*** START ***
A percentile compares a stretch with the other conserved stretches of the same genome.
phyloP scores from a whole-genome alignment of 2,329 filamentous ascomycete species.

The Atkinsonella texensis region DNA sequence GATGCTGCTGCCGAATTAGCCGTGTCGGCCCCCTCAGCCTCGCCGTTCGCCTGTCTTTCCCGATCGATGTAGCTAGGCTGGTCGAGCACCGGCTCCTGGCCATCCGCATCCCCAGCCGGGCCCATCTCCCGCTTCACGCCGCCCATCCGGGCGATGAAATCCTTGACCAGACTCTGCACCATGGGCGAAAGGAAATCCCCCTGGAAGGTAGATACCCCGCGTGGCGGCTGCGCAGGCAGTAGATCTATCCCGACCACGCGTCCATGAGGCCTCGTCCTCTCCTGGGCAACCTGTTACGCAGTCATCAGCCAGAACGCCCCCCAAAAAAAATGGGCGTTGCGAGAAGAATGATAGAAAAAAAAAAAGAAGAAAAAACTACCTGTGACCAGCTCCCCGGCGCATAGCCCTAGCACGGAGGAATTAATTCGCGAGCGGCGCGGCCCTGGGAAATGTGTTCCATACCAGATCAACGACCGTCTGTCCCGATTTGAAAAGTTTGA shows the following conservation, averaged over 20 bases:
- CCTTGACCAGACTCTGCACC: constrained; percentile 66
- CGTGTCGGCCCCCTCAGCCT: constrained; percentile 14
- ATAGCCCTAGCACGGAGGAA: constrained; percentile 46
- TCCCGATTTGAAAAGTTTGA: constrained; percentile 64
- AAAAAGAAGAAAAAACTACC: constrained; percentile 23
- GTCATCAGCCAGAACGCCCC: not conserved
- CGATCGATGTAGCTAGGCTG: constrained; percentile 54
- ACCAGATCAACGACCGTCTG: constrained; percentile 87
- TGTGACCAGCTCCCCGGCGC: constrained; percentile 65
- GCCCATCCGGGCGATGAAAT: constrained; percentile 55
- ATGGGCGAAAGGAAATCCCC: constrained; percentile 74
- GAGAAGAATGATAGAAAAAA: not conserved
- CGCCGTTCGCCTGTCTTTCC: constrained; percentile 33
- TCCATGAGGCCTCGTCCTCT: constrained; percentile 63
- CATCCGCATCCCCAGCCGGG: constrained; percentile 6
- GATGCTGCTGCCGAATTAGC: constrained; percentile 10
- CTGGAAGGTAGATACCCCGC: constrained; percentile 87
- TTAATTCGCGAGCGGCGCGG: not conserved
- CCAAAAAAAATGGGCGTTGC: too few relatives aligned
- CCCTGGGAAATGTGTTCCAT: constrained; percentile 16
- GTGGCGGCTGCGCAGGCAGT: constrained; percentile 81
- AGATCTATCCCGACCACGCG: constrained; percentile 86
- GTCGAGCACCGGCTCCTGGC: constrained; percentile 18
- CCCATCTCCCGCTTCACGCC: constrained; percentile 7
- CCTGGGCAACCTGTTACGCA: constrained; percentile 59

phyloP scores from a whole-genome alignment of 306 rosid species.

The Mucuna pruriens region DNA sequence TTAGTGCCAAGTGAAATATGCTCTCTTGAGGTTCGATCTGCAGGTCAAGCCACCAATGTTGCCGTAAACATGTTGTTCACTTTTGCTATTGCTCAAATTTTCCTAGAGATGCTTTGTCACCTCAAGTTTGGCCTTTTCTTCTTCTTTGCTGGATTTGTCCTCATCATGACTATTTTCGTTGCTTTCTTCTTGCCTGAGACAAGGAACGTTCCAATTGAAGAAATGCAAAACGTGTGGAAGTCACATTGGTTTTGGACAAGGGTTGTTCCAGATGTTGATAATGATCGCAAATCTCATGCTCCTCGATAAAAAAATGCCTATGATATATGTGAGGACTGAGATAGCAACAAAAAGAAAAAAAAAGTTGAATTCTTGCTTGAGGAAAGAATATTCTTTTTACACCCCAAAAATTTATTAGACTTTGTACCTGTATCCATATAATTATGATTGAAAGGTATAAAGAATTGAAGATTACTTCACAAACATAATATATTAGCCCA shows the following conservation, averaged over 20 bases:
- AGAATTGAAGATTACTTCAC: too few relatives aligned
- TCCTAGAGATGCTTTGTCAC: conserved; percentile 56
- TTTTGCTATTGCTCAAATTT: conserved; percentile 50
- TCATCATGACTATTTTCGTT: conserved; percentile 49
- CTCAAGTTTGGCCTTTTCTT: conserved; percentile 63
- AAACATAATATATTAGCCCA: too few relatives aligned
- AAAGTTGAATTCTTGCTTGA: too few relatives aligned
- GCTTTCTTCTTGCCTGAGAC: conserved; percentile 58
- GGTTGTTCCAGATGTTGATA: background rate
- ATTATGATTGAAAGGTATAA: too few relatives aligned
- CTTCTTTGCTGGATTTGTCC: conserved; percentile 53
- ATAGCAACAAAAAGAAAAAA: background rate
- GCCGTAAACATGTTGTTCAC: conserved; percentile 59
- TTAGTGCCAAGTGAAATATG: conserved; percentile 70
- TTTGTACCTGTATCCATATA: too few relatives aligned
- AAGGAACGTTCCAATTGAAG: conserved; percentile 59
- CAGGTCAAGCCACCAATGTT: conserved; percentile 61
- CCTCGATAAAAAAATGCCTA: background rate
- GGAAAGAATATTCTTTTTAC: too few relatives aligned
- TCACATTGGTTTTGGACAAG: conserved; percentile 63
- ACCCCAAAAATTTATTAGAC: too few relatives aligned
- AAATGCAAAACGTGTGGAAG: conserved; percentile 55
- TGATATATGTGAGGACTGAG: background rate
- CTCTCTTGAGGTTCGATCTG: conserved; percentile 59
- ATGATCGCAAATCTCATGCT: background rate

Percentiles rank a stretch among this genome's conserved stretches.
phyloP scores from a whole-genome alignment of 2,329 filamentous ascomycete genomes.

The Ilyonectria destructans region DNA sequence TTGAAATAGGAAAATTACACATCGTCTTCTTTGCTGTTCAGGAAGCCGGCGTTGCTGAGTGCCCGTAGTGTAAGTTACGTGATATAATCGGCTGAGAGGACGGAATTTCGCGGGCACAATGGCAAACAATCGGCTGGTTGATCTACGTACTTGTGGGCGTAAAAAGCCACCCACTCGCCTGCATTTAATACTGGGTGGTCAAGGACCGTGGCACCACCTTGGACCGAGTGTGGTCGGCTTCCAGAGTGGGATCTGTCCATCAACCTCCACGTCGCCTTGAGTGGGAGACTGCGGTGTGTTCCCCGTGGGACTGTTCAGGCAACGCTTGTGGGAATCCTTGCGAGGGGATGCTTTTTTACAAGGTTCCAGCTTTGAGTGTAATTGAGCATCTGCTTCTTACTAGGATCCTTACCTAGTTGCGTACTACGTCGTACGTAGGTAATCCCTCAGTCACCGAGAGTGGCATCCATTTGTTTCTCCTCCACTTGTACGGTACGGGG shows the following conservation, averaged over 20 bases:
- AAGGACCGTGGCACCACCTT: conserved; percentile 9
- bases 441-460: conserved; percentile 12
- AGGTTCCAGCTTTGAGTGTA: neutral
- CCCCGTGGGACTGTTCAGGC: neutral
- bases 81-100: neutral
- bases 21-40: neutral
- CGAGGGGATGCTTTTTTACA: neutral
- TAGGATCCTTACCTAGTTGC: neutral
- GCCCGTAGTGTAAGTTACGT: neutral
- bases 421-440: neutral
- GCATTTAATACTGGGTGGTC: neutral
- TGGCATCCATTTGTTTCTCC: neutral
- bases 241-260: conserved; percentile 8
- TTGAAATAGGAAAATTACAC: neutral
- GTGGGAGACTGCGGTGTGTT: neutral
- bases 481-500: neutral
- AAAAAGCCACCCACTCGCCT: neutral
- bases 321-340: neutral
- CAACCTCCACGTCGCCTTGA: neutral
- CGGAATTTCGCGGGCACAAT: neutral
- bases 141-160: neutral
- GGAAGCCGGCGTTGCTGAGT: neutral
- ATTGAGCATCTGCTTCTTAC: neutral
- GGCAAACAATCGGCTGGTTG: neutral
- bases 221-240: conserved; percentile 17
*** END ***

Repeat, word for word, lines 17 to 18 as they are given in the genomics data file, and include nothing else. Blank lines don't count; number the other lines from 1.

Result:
- TCCATGAGGCCTCGTCCTCT: constrained; percentile 63
- CATCCGCATCCCCAGCCGGG: constrained; percentile 6